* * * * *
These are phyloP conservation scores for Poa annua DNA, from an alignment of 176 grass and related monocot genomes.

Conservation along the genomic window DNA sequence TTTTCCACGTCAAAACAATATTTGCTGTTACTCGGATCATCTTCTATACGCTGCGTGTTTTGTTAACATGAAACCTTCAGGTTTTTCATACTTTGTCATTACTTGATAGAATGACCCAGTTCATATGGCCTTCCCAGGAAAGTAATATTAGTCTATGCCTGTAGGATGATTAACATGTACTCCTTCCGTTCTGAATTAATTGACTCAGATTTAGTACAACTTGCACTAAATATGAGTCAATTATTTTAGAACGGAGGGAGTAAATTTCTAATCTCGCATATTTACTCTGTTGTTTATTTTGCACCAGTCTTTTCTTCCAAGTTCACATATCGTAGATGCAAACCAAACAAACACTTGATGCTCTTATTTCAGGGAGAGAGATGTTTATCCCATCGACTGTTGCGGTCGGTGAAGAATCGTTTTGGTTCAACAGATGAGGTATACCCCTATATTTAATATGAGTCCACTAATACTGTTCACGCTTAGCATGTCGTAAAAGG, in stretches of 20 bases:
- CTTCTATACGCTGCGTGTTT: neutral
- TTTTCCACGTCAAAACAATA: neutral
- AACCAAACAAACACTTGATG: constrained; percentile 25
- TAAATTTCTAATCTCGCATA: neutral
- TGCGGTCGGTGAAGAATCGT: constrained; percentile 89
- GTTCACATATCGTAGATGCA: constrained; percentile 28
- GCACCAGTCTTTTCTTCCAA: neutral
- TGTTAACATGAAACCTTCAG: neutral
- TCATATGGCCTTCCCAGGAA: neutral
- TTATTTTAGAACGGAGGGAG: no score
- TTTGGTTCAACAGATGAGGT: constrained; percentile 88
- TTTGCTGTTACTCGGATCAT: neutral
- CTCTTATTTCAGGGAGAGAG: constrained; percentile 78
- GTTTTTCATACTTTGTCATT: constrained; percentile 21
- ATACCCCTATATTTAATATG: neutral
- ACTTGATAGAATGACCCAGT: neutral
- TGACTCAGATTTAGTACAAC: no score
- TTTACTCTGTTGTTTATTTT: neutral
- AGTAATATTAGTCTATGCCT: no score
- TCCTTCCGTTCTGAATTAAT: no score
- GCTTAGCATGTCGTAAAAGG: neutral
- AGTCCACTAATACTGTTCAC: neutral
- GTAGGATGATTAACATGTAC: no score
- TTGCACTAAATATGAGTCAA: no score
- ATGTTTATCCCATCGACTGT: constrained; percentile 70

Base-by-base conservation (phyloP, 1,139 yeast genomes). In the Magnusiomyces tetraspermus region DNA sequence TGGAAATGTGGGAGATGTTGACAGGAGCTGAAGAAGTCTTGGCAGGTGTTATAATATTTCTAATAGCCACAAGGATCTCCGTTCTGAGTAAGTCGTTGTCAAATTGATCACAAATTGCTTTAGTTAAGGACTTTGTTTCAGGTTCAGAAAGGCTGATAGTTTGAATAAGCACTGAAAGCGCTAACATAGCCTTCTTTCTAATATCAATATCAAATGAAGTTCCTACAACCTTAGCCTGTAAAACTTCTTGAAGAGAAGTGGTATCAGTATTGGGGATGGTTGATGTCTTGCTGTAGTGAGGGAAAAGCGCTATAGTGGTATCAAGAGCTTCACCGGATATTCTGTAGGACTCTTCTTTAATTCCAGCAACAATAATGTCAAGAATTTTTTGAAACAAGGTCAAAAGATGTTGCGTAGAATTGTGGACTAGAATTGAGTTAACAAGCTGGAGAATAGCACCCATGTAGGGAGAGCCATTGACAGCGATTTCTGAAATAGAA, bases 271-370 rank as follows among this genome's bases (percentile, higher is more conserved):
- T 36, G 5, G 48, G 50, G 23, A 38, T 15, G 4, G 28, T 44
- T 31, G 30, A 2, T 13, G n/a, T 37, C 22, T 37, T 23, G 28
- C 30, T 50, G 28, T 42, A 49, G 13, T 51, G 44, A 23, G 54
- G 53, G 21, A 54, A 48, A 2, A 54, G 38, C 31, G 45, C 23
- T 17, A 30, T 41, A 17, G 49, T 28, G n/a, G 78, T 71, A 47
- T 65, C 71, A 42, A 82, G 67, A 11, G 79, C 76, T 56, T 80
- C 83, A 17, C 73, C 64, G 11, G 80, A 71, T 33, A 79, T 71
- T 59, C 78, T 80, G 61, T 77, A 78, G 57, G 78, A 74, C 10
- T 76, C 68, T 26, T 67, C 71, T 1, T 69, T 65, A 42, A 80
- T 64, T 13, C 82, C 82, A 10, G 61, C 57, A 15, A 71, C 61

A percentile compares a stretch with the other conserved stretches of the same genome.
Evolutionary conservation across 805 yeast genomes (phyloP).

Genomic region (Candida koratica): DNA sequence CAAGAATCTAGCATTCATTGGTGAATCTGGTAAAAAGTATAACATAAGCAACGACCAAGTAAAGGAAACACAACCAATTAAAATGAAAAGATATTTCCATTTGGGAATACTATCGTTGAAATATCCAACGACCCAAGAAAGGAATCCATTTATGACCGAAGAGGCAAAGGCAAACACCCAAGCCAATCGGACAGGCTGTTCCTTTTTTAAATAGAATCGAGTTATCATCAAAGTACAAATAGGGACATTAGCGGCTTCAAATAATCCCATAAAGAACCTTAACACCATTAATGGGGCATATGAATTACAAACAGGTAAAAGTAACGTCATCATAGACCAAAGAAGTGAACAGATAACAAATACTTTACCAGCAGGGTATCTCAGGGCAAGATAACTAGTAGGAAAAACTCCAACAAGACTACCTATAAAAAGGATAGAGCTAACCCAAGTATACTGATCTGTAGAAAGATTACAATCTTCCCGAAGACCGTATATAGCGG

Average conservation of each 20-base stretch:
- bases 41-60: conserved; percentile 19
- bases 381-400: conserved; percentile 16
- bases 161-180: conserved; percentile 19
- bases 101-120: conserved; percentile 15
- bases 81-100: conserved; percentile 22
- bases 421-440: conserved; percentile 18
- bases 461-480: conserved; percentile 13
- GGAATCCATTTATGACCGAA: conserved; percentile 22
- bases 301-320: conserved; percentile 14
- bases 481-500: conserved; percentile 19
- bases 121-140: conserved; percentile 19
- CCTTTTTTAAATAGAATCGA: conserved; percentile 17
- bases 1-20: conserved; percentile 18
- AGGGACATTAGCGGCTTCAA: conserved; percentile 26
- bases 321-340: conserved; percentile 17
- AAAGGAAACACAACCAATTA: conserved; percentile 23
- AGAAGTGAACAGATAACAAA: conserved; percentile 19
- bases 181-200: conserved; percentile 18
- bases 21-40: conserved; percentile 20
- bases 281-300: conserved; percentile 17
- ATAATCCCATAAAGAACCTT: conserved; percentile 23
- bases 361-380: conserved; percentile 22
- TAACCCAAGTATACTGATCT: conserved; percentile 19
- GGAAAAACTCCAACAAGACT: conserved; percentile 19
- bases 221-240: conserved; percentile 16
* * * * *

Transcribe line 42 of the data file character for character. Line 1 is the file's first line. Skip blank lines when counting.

Average conservation of each 20-base stretch: